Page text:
Upon further leak chasing, I find that when I unhook the small vacuum line from the Air Control Valve, it makes no difference; also no air coming or going from the valve or the hose. Whatcha think about that?
Thanks,
Steve

Submariner409
06-02-08, 02:25 PM
The A.I.R. (and EGR if vacuum operated) signals are not manifold vacuum: they are "ported", I.E. dependent on throttle opening and engine load.

Yes, the "plenum" is the rubber bellows, held by a hose clamp and plate, between the throttlebody flange and intake manifold spigot. $35 + or -, dealer only. $200 or so, dealer installed. Look for the procedure in here some weeks or months ago. Not difficult with hand tools.

eldorado1
06-02-08, 05:42 PM
There is no reason for your gasoline to be coffee colored. Since you have a nylon tank, there isn't anything to rust in it either. It is hard to say what would cause that. It could be your fuel pump disintegrating, or it could be some bad gas after a fillup. If the gas has too much ethanol in it, it can become hygroscopic and cause any steel in your fuel system to rust. There was some testing done of local gas stations with ethanol in the 12-15% content, despite the national limit of 10%.

I would be tempted to drain the tank (through the fuel rail schraeder valve), put that gas in the lawn mower, and change the fuel filter once more.

Before that though, check the fuel pressure.

Steven P Howe
06-02-08, 06:14 PM
Well, I will obtain the parts tomorrow and tackle the job in the afternoon. I will post the results.
You ALL have been a great asset to this forum and for me. Thank you.
Steve

Steven P Howe
06-02-08, 08:57 PM
Ahah: To Eldorado1: (I've wanted an Eldo all my life, but settled for Seville)
So how can I check the fuel pressure? I guess there is some sort of guage that I would have to purchase? And where would it be connected to the vehicle?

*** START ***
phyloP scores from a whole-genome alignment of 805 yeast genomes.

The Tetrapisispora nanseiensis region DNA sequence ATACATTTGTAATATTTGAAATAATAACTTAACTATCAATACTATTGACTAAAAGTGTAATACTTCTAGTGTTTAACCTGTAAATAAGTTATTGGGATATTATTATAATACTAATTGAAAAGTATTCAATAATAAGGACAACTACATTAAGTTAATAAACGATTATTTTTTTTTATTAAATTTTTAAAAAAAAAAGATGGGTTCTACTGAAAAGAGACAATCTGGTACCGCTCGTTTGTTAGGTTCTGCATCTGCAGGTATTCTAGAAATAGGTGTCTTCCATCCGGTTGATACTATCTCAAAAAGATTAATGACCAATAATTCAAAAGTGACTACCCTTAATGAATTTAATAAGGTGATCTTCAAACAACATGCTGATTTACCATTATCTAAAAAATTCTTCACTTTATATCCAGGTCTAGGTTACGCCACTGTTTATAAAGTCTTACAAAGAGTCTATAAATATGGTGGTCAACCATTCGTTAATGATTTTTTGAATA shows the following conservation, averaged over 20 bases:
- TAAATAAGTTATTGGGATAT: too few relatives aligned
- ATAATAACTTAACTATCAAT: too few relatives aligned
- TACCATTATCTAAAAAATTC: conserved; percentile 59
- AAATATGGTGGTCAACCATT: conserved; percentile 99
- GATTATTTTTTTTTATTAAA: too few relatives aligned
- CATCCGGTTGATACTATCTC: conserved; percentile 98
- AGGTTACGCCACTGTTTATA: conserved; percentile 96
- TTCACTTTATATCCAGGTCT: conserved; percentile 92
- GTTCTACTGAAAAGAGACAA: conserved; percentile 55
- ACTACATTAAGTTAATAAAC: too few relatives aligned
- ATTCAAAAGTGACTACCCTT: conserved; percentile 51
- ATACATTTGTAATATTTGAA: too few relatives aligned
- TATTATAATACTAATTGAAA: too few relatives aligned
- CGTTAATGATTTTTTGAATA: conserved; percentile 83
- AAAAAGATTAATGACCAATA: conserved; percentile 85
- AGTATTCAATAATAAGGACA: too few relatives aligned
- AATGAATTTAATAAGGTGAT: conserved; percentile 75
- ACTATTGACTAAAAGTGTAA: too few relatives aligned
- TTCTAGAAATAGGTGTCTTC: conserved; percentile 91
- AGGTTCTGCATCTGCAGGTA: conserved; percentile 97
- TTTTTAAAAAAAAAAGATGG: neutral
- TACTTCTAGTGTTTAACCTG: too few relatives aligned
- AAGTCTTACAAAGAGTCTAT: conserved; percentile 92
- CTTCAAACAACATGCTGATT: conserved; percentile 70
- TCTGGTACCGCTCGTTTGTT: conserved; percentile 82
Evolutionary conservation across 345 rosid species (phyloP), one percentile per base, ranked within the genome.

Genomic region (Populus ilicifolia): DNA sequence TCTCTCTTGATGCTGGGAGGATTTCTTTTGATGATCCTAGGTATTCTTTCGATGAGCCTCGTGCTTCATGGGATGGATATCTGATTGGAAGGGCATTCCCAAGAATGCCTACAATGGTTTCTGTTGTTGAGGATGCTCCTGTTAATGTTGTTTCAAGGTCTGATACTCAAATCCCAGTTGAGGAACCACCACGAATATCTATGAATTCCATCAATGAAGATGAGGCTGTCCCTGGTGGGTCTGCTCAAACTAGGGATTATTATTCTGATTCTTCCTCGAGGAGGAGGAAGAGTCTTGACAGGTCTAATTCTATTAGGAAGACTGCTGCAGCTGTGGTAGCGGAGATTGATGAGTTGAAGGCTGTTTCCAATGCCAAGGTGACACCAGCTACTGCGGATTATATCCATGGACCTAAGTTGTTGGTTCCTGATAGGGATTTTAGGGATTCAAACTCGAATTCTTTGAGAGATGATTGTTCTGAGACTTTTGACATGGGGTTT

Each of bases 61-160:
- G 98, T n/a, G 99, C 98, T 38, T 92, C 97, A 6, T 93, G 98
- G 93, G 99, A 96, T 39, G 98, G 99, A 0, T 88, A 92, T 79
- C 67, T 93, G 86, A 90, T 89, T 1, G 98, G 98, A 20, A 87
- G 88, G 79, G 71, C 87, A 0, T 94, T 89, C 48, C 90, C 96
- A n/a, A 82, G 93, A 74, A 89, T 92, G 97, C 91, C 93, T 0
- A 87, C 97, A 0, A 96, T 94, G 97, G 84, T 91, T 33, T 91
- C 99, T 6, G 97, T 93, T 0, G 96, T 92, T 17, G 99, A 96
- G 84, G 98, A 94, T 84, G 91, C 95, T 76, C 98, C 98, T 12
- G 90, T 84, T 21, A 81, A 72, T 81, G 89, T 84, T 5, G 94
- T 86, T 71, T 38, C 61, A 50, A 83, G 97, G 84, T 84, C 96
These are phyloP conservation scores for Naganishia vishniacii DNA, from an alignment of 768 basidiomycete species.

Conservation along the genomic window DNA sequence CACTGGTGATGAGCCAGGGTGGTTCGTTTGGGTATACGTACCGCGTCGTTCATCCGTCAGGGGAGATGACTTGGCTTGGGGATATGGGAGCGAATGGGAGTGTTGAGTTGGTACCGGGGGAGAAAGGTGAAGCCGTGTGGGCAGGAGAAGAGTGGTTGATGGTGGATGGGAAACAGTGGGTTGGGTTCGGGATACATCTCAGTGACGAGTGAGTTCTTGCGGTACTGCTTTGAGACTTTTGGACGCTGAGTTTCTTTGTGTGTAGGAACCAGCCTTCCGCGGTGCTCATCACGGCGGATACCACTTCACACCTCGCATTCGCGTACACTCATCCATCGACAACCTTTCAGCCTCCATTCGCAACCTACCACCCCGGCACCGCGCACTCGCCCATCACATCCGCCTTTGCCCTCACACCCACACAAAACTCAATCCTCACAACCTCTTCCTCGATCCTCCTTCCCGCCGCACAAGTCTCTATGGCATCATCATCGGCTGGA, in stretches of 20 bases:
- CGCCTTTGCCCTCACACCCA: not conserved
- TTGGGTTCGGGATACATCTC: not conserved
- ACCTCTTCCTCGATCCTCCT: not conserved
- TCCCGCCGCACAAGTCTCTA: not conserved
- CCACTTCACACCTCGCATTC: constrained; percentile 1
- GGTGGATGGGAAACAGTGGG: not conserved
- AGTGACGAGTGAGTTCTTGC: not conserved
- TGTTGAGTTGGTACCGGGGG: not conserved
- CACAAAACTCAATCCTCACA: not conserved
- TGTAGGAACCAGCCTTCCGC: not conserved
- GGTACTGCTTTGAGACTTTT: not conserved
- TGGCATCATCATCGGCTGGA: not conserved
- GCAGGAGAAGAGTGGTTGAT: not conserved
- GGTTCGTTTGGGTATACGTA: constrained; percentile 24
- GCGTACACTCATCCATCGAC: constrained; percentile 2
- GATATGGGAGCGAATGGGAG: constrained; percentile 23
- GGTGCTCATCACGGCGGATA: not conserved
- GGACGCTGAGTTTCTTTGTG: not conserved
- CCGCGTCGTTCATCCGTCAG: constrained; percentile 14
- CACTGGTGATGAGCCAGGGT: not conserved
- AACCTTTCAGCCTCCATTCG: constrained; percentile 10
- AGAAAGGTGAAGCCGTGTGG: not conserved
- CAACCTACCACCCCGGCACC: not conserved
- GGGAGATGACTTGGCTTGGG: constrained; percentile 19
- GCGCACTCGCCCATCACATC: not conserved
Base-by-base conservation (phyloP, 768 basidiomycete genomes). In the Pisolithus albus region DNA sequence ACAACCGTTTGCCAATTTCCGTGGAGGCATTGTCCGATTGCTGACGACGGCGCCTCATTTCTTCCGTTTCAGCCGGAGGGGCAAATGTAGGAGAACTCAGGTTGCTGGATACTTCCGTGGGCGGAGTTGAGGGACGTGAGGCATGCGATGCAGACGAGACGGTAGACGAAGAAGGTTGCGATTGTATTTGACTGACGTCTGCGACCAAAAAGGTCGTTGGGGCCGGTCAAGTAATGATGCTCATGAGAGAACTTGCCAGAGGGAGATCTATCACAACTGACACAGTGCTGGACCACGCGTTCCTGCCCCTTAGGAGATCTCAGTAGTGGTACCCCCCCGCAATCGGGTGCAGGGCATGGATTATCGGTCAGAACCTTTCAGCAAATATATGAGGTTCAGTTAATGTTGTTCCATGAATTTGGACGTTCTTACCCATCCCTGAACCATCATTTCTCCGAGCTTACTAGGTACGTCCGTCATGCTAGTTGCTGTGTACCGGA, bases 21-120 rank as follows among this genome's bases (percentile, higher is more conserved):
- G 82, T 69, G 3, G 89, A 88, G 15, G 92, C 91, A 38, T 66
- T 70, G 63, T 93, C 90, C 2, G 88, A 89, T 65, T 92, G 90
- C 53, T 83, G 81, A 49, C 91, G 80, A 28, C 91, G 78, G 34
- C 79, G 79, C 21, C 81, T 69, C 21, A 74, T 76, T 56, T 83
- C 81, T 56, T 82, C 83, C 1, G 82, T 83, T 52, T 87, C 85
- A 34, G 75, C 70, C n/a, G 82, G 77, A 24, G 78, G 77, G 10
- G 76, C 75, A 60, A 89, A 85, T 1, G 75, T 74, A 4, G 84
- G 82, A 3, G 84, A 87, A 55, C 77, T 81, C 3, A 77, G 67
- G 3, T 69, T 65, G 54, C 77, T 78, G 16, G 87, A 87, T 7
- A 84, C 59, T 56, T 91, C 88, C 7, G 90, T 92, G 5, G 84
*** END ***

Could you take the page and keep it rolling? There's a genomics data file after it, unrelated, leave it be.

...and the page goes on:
Regarding the dark gas: I first thought this would solve my problem, but I guess there is a vacuum leak that I'm going to tackle tomorrow afternoon. But I really feel like the whole system needs to be flushed. I've changed fuel filters on most vehicles that I have owned (probably 15) in the past and never, never saw anything like this one when I changed it. What I poured out of the old filter had the viscosity of gasoline but the color of oil - black! The fuel that came from the tank side fuel line was clear, but from the engine side was somewhat dark.
Thanks for the help.
Steve:worship:

Ranger
06-02-08, 09:42 PM
If you look at the fuel rail, you'll see a schreader valve on it. Get a fuel pressure gauge, remove the cap (just like a tire valve) and screw the fitting on to it. You should be able to get a fuel pressure gauge for about $40.

Don't know what to tell you about the dark colored fuel. That's very strange.

eldorado1
06-02-08, 11:44 PM
Ahah: To Eldorado1: (I've wanted an Eldo all my life, but settled for Seville)
So how can I check the fuel pressure? I guess there is some sort of guage that I would have to purchase? And where would it be connected to the vehicle?
Regarding the dark gas: I first thought this would solve my problem, but I guess there is a vacuum leak that I'm going to tackle tomorrow afternoon. But I really feel like the whole system needs to be flushed. I've changed fuel filters on most vehicles that I have owned (probably 15) in the past and never, never saw anything like this one when I changed it. What I poured out of the old filter had the viscosity of gasoline but the color of oil - black! The fuel that came from the tank side fuel line was clear, but from the engine side was somewhat dark.
Thanks for the help.
Steve:worship:

I think most places now rent fuel gauges for a "deposit" (equal to the cost of the gauge in case you keep it). Remember that the fuel lines can hold a pressure for quite some time, so a rag comes in handy when you connect or disconnect the gauge.

Most gauges have a purge valve that would let you remove fuel from the fuel rail. I'd probably grab a glass cup and purge a little fuel to see what it looked like.

Steven P Howe
06-03-08, 08:16 PM
UPDATE: Vacuum leak solved thanks to you guys. It was the plenum boot, as Cadillac calls it, and I went ahead and got the injector o-rings and intake gaskets and did the procedure with 100% success. I can't thank you enough. The dealer quoted me $400 to replace the boot and I spent roughly $100 on the boot, gaskets, and o-rings.
I will address fuel pressure next just for kicks, but the vehicle running like a swiss watch now. No miss or hesitation at all.
Thank you very, very muc.
Steve

jeffrsmith
06-03-08, 09:38 PM
Seek knowledge, perform task, success!!!!

That's what these forums are all about, glad to hear that you had a successful repair with minimal expense (well, somewhat minimal).

Jeff

Ranger
06-03-08, 09:43 PM
Another happy costumer. :thumbsup: